China will charge urban dwellers for sewage and garbage disposal before the end of 2007 in a move to protect the deteriorating environment.
The country will use the price lever to promote environmental protection, said Chen Deming, vice chairman of the National Development and Reform Commission (NDRC) at an ongoing working conference on economic reform in southwest China's Chengdu.
The money collected will then be used to build sewage disposal plants and finance their operation, Chen told Xinhua.
Many sewage disposal plants in the country are not well run due to a lack of funding, said the vice chairman. In some regions, people even discharge untreated waste water, he added.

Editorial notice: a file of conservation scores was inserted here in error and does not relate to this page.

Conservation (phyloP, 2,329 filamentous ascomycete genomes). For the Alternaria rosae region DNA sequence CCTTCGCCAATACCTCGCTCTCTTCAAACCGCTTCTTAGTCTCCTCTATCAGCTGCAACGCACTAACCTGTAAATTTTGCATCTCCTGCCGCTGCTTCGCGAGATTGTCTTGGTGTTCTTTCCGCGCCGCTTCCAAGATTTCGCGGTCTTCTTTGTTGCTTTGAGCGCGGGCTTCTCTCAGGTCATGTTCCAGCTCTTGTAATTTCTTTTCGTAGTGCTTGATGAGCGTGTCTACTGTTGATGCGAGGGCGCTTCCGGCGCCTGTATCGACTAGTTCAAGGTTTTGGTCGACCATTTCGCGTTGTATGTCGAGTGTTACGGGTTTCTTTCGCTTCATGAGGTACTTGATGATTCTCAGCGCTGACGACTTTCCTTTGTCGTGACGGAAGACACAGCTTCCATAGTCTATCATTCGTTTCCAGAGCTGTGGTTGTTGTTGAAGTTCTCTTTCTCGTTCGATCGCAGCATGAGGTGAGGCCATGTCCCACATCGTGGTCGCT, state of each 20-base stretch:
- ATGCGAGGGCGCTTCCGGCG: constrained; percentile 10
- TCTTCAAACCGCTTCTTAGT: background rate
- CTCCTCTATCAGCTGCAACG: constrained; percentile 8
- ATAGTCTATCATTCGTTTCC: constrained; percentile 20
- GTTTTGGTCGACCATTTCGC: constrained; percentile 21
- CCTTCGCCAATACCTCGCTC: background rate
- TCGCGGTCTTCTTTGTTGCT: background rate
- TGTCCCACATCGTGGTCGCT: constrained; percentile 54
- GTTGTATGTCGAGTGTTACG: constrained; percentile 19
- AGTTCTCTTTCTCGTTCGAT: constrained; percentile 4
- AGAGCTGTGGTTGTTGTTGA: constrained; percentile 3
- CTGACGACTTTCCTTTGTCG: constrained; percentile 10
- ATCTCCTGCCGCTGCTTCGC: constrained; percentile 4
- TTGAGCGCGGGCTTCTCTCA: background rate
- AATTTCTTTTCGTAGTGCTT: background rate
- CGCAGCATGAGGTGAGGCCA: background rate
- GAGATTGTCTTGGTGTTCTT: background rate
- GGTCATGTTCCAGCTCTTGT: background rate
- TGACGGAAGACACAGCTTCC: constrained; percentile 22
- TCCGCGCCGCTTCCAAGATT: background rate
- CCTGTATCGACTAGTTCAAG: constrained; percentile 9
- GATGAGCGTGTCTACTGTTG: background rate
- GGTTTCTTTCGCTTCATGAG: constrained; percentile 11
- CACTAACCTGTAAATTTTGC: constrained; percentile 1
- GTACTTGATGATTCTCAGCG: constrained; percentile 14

NDRC statistics show that China under-processes sewage and also under-charges. In 36 mid and large-scale cities, only 55 percent of sewage is treated and the 8.7 US cents charged per ton of waste water only covers 67 percent of the treatment cost.
Another 600 cities have not built sewage disposal plants and many of them do not charge disposal fees.
Regarding garbage disposal, Chen said garbage must no longer simply be buried. Some garbage will be recycled, he said, but these projects require financial aid.
He said that charges will be scaled to reflect the amount of discharge and local governments will be responsible for collecting the fees.
Low-income groups will receive subsidies, said the vice chairman.
(Xinhua News Agency April 3, 2007)